The dollar index, which measures the greenback against a basket of other currencies, rose to 99.11, its highest level of 2019 and in two years.
On Wednesday the index jumped 0.7%, its largest one-day rise in about three months.
“While there’s no single reason to explain the dollar’s strength, multiple factors are in play,” said Hussein Sayed, analyst at broker FXTM.
“The UK is facing a political crisis with Brexit, the euro zone is near a recession, bond yields across the developed economies remain very depressed, and investors want a safe place to park their money,” he said.
“Despite the impeachment drama, the U.S. dollar continues to cement its place as the major safe haven currency,” he added.
Increased political tensions on both sides of the Atlantic - an unfolding effort by U.S. congressional Democrats to impeach President Donald Trump and ongoing uncertainty linked to Britain’s divorce from the European Union - was, however, likely to keep the greenback in demand, analysts said.
The euro was 0.16% higher against the dollar at $1.0959, after falling as low as $1.0923, its weakest since May 2017.
Despite the opening of an impeachment inquiry into U.S. President Donald Trump this week and mixed signals on a trade deal, the dollar has remained resilient. It has been in demand both as a safe-haven when investors become nervous, and also when a deal with China - and a boost to the global economy - seems within reach.
The U.S. dollar remains king and the barrage of headlines from all over the map have only served to solidify that stance, Brad Bechtel, global head of FX at Jefferies, said in a note.
Against the Japanese yen, which attracts investors in times of uncertainty, the greenback fell 0.25% after the U.S. House Intelligence Committee released a declassifed version of a whistleblower report alleging that President Trump used his office to solicit interference in the 2020 presidential election from a foreign country.
Meanwhile, the New Zealand dollar gained 0.73% after the country’s central bank governor said it was unlikely he would need to use unconventional monetary policy.
Sterling recovered from a sharp dive on Wednesday to trade unchanged on the day, even as investors waited for parliament’s next step to break the Brexit impasse and as opposition leaders gathered to discuss tactics.

Sep 18, 2019

EU - FX | Currencies: Dollar gains as Fed cuts rates, but easing outlook uncertain

3 minutes - Source: CNBC




GP: US dollar notes 180430
U.S. dollar bank notes are arranged for a photograph on September 7, 2017 in Hong Kong.
studioEAST | Getty Images
The dollar firmed on Wednesday after the Federal Reserve cut interest rates by a quarter of a percentage point, as expected, but gave an uncertain outlook on future easing.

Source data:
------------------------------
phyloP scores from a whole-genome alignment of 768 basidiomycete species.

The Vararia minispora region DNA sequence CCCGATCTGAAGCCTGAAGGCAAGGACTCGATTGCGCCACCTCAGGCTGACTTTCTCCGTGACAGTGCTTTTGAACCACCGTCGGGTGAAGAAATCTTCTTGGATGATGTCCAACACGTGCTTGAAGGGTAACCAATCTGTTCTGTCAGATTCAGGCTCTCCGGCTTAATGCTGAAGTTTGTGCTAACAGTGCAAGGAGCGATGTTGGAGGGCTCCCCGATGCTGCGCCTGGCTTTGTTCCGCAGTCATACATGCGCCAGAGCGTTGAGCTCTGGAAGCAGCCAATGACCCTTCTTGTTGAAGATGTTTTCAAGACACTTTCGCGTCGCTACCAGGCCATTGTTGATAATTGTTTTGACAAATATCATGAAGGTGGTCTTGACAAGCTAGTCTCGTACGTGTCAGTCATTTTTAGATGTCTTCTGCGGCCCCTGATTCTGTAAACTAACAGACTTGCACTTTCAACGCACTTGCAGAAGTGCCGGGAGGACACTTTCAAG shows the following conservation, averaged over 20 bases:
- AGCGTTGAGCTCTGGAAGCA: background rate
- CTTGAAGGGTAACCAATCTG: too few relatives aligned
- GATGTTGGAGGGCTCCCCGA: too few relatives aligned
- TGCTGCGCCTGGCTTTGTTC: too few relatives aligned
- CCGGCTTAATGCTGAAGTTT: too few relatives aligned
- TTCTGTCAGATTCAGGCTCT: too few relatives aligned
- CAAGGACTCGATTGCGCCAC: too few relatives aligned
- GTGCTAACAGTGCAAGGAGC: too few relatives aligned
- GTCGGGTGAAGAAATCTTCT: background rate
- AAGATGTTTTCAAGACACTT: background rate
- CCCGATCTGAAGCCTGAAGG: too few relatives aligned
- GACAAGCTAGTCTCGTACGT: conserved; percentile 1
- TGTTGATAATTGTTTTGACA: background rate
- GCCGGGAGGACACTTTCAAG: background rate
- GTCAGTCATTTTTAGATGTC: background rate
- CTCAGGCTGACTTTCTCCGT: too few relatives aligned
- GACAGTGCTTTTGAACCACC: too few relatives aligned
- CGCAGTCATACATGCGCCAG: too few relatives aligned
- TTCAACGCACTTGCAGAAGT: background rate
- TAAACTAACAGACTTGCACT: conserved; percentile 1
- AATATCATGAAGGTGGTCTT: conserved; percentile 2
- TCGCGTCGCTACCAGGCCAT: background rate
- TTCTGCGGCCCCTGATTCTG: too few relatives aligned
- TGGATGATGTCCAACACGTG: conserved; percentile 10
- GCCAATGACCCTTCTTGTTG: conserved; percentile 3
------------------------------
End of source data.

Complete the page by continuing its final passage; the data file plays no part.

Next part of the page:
The dollar index, tracking the unit against a basket of other currencies, was up 0.35% at 98.60. The dollar touched session peaks against the yen after the Fed decision, rising in seven of the last eight sessions.

In cutting interest rates by 25 basis points for the second time this year, the Fed gave a nod to ongoing global risks and “weakened” business investment and exports. But new projections showed policymakers at the median expected rates to stay within the new range through 2020.
However, in a sign of ongoing divisions within the Fed, seven of 17 policymakers projected one more quarter-point rate cut in 2019.
“Another rate cut from the Fed to try to shield the U.S. economy from global headwinds. Today’s move was more of a hawkish easing in that the Feds median forecasts for rates suggested no more cuts this year, while some officials dissented,” said Joe Manimbo, senior market analyst at Western Union Business Solutions in Washington. “The tone of the Fed’s new forecasts remained largely sanguine despite the global risks. Consequently, the dollar isn’t likely to stray far from recent highs.”
The euro fell 0.3% to $1.1031 Aside from cutting interest rates, the Fed changed two key rates used to manage its main policy lever. It lowered the interest it pays on excess bank reserves (IOER) by 30 basis points, to 1.80%. The rate now sits 20 basis points below the top of the target range, compared to 15 basis points previously.
The Fed also set its offering rate for any necessary operations in the $2.2 trillion repurchase agreement, or repo, market, at 1.70%, five basis points below the bottom of the new target range for the policy rate.
The changes came after turmoil this week in funding markets briefly pushed the overnight bank-to-bank lending rates above the U.S. central bank’s target range.
After the Fed releases its policy decision, attention will turn to the Bank of Japan’s meeting ending on Thursday, to see whether it eases policy, too. Deepening negative rates will be an option if the BOJ eases, although the central bank may accompany that with measures to mitigate the pain on financial institutions, sources have told Reuters.

Sep 9, 2019

EU - FX | Currencies: Euro remains subdued before key ECB meeting this week